The talk was simple, quiet and cordial. Every one had the good taste to avoid politics. The General was a royalist. He did not say so, but it was well known. His manners were perfect. His two sons had been arrested for crying: "Panama!" on the boulevards when President Loubet came into office. The General's own attitude had always been discreet. Horses and cannon were the topics of conversation.
"The new 75 is a gem," said the General.
"One cannot too highly commend the ease with which the firing is regulated. It is really wonderful," added Captain Varnot.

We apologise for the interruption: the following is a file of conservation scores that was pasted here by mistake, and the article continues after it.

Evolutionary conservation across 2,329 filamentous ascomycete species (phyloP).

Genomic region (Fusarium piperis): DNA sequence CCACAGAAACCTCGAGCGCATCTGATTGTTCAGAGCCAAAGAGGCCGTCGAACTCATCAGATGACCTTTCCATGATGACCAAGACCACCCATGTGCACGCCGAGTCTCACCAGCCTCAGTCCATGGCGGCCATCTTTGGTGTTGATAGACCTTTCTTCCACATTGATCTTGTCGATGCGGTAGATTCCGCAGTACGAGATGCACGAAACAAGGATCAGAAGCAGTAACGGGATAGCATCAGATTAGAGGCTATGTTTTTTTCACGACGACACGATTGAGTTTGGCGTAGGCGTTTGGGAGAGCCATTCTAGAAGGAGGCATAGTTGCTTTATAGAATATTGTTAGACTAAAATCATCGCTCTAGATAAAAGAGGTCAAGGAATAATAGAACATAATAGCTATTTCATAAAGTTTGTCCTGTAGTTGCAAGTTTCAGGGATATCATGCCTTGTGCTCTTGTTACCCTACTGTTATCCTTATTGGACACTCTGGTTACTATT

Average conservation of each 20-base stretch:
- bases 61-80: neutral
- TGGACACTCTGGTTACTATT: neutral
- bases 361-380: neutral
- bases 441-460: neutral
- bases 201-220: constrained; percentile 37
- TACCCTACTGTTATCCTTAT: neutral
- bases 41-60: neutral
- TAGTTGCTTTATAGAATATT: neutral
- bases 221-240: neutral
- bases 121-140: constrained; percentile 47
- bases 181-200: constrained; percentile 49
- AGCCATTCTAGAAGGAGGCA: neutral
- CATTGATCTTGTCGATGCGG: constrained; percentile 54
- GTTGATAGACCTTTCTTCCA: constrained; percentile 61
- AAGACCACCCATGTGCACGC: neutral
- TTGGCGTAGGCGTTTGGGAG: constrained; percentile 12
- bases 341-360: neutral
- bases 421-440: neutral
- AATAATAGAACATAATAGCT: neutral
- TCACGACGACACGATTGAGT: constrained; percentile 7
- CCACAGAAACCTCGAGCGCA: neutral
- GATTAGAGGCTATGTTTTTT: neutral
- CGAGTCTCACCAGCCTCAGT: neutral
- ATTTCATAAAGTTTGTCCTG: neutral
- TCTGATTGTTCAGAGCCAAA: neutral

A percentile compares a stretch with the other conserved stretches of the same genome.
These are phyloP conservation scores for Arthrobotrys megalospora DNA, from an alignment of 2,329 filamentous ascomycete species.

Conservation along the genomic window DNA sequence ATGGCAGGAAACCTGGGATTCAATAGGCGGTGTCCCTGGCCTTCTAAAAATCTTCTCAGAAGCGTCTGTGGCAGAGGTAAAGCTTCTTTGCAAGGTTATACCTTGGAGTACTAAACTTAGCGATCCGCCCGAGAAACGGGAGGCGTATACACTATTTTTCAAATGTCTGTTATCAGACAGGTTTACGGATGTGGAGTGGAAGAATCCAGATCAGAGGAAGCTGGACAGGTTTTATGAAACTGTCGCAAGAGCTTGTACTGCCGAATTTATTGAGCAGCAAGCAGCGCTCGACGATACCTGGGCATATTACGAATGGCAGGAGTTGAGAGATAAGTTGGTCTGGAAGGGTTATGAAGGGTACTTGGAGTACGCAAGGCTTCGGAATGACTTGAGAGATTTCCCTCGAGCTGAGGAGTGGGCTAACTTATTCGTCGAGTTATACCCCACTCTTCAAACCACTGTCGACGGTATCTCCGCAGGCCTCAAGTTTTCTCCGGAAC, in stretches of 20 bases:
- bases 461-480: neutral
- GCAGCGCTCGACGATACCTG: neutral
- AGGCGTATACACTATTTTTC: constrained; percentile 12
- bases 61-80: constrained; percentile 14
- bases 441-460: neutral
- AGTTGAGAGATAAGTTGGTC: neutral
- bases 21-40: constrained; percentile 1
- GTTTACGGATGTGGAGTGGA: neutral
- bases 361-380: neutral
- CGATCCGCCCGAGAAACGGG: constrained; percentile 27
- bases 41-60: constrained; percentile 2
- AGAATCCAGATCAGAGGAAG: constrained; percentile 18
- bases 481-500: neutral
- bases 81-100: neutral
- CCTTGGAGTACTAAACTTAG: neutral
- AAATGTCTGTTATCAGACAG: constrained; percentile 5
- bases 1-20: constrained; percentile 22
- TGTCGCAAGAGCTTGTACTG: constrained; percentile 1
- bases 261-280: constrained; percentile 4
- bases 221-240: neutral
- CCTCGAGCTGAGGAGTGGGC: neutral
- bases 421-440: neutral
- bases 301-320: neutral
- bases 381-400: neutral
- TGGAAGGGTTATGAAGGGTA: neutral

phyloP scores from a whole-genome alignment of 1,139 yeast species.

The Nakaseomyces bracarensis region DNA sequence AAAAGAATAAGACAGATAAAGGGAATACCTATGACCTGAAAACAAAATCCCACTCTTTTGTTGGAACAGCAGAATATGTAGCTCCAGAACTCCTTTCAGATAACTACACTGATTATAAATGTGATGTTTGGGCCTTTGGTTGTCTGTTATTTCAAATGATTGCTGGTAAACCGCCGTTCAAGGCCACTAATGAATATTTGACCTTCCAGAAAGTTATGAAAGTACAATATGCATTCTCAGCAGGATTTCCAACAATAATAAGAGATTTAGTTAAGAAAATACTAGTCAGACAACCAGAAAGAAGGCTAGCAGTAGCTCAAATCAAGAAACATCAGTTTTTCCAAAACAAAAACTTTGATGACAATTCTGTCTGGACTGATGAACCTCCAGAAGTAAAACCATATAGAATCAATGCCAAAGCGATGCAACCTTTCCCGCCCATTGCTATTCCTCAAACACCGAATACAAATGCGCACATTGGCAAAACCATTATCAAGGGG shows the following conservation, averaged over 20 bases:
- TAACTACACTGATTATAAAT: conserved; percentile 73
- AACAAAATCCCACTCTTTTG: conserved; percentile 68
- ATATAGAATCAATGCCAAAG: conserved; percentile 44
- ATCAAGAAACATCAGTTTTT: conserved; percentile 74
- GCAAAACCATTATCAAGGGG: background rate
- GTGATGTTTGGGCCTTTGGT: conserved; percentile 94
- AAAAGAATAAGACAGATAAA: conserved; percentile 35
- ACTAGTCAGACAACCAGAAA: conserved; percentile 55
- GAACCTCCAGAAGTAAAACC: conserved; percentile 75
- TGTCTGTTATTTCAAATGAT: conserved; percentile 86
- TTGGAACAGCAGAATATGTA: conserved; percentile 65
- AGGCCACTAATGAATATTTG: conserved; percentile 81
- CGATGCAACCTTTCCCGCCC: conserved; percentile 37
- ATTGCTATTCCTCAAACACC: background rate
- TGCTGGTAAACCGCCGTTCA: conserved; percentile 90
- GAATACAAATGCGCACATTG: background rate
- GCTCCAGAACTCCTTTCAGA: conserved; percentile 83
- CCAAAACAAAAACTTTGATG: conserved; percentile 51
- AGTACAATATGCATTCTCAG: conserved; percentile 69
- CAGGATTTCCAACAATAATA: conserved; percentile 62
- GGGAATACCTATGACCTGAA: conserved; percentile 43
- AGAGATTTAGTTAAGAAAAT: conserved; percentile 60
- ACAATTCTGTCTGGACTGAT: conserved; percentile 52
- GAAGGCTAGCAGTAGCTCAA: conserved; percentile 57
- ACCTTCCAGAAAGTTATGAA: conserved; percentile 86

"And during the manœuvres," said Madame Worms-Clavelin, "by a new and ingenious arrangement the covers of the ammunition wagons serve as a shelter for the gunners."
Madame la Préfète was congratulated on her military knowledge.
Madame Worms-Clavelin appeared to equal advantage when she spoke of Notre-Dame des Belles-Feuilles.
"You know, General, that in this department, no further away than Brécé, we have a miraculous statue of the Blessed Virgin."
"I have heard of it," replied the General.
"Before he was made a Bishop," continued